A win-win: improving soil and increasing carbon sequestration
“Agriculture accounts for 70% of the population’s major livelihood options in India,” a Myrada spokesperson tells Baker Hughes Energy Forward. “Soil and water conservation interventions that make agriculture viable were a logical step in the NGO’s attempt to facilitate sustainable livelihood options for rural households.”
The work does more than restore water to communities, the introduction of regenerative agriculture practices helps to return the soil to dark, healthy soil, which in turn improves the yield for farmers, and boosts the nutrition of the crops. “The quality of soil and the quantity of water are of immediate consequence to the local communities,” says the Myrada spokesperson. “The qualities of the soil have degraded many folds due to excessive usage of chemical and harmful substances in agriculture. Micro-organism and soil carbon presence is below the average, causing low nutrition in the crops.”
Rejuvenating soil health also increases its ability to sequester more soil organic carbon (SOC) when farmers change from conventional tillage to ‘conservation tillage’, which improves both soil health and crop growth. To restore the quality of the soil, farmers are encouraged to do crop rotation, use less fertilizer and return residue crops as mulch, make use of the water from the watershed system, as well as improve their water management.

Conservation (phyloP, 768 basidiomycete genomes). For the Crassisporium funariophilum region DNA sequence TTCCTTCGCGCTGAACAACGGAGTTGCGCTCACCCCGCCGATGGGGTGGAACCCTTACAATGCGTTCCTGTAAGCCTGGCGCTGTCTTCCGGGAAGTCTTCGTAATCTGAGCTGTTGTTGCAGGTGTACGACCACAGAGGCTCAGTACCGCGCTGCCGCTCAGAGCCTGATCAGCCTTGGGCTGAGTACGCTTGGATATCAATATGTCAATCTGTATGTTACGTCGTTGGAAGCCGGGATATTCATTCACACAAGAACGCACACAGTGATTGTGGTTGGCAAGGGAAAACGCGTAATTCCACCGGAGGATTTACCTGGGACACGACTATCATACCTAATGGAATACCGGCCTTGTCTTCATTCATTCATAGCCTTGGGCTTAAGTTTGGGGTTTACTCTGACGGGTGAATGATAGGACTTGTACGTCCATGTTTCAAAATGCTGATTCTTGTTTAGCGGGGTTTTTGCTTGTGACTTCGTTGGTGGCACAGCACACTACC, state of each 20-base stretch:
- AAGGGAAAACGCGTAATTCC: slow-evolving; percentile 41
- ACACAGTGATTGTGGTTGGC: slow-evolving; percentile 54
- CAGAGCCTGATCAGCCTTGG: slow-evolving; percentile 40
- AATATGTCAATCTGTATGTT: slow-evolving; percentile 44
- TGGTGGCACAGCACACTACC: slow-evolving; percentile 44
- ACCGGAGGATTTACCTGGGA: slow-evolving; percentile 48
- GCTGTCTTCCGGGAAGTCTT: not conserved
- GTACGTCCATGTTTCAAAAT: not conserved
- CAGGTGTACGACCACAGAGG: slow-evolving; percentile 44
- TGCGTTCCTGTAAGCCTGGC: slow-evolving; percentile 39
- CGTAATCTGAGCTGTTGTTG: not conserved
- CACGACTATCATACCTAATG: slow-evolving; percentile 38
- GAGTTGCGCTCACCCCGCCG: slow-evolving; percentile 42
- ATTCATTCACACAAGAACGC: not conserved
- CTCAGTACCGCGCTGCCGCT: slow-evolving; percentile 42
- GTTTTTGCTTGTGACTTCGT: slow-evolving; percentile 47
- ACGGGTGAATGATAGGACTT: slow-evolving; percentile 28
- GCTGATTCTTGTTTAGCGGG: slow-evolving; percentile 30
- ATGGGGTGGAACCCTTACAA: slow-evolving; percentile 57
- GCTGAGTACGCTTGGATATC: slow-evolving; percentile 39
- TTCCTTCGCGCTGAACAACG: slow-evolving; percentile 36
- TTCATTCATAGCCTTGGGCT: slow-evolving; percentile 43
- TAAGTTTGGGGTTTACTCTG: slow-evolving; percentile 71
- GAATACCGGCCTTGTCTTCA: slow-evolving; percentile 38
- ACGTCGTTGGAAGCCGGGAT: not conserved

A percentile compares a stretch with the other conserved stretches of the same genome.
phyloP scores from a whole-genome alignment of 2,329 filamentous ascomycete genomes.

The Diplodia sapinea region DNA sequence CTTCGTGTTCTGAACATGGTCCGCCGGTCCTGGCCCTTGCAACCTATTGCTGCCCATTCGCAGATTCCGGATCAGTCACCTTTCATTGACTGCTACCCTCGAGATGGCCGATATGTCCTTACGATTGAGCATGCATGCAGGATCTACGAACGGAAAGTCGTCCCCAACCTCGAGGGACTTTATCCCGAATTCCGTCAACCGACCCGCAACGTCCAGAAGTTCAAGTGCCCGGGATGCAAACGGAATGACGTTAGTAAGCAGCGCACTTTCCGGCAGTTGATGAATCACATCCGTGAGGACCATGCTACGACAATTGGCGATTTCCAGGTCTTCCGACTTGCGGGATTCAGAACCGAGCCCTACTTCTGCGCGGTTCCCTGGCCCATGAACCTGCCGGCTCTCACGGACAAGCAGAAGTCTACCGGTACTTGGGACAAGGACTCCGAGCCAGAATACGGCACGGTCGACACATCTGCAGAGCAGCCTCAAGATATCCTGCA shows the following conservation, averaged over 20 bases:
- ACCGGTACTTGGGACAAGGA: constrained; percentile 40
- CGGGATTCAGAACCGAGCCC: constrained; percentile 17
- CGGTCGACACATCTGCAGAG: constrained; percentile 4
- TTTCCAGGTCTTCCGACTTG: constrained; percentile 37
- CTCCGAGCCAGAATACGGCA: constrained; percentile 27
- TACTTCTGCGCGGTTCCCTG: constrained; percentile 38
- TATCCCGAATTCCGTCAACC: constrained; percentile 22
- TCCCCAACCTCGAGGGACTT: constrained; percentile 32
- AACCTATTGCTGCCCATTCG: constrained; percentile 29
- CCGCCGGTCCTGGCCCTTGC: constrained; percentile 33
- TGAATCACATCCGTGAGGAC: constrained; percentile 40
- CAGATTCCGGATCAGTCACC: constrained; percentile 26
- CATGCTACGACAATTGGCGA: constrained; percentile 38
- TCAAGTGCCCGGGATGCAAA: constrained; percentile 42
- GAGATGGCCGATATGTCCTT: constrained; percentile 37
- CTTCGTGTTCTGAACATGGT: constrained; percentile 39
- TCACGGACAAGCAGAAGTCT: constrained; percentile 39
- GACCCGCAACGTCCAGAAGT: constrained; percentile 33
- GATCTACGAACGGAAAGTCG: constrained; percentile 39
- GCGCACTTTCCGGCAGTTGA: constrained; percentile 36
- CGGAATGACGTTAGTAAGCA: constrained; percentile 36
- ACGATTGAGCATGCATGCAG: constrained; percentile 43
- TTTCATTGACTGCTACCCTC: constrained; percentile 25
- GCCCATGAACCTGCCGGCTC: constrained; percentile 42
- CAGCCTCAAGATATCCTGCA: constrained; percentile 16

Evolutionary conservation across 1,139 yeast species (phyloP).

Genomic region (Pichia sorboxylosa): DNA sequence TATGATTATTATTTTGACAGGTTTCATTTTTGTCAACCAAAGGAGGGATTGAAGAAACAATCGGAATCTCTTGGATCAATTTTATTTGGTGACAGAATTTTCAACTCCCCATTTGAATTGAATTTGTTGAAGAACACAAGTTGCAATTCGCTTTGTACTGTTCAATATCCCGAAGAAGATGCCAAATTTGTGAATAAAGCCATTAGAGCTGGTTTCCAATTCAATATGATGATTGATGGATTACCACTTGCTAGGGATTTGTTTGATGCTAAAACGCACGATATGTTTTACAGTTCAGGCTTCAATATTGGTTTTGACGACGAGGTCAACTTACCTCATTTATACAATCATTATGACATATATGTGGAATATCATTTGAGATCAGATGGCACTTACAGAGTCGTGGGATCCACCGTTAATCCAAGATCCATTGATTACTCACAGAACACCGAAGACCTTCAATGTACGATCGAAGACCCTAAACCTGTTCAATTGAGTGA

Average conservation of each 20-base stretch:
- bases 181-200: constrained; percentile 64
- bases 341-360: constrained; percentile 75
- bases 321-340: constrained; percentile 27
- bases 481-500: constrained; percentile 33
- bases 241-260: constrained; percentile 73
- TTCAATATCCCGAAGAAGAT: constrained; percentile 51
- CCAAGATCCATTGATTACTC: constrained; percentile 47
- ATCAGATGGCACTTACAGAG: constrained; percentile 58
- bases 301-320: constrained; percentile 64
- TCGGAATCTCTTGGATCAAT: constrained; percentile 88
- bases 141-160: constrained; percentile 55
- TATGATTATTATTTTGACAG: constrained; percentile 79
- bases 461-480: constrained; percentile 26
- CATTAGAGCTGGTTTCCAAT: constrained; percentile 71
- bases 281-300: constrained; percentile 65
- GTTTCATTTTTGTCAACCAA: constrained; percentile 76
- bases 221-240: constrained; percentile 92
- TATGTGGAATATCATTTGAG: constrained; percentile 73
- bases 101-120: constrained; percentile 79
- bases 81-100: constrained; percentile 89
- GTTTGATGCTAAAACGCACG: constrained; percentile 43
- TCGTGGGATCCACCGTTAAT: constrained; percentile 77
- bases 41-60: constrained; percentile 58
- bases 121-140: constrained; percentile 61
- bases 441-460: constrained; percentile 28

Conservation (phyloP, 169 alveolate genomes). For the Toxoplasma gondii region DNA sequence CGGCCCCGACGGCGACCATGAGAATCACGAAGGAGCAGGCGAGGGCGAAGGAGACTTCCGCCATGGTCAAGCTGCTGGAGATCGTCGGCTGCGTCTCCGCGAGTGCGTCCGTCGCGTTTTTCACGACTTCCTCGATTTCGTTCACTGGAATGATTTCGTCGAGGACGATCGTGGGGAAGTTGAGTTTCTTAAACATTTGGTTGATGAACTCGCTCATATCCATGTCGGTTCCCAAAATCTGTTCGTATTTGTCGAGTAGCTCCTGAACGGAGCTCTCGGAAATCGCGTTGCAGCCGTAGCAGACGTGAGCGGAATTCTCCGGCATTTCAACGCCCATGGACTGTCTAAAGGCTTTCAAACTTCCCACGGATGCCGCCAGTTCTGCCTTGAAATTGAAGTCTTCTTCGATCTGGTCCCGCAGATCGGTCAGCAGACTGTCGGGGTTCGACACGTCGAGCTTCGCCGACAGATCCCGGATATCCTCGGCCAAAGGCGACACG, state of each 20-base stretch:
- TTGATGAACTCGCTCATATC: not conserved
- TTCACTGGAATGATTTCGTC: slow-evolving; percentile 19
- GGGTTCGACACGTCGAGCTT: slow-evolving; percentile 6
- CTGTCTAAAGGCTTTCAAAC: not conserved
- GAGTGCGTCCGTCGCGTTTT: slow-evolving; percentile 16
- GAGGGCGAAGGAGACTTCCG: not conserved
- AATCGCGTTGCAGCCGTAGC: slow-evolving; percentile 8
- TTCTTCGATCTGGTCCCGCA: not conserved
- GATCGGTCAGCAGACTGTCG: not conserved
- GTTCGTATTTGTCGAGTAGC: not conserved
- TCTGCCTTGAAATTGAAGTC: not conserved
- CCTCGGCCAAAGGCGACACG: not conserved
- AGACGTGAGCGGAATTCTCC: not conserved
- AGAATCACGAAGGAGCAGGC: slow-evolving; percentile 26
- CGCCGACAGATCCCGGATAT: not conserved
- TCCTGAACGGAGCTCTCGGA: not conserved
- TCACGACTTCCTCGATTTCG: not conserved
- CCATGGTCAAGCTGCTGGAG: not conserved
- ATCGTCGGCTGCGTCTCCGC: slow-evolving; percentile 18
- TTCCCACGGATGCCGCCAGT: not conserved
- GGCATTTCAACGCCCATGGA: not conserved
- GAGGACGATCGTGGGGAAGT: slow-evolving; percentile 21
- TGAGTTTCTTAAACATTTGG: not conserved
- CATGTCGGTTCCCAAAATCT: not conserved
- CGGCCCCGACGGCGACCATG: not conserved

“We came up with some innovative ideas, something called pre-monsoon dry sowing system,” says Rangaraj. When farmers grow these specific crops and mulch to rejuvenate the soil, it results in much higher micro-nutrient content. “When the soil quality improves, the yield for farmers improves along with it,” Rangaraj added.
This healthy soil leads to happy farmers, better crops and sequesters carbon as part of global climate action efforts.
The human impact of corporate social responsibility
A key part of the project was involving local women and setting up self-help groups (SHGs) that included education on women’s rights and skills development. Many of the women in farming families had no training or employment. With the watershed project helping to make farming viable in the region, it was equally important to ensure local women had the ability to earn income.
The Baker Hughes volunteers and Myrada worked to strengthen SHGs and execute activities to empower local women. “We came up with some unique ideas for them to set up micro-entrepreneurship projects,” says Rangaraj. “Things like making sauces, incense sticks and disinfectants to sell.” Other initiatives included teaching women tailoring skills along with financial support to buy tailoring materials to help them set up a sustainable income stream.Baker Hughes and Myrada’s dedication to the project led to it ultimately stretching across four villages and more than 1,000 hectares, with multi-faceted impact from skills development, water storage and availability infrastructure, carbon sequestration and soil-health improvement and the empowerment of women in the community.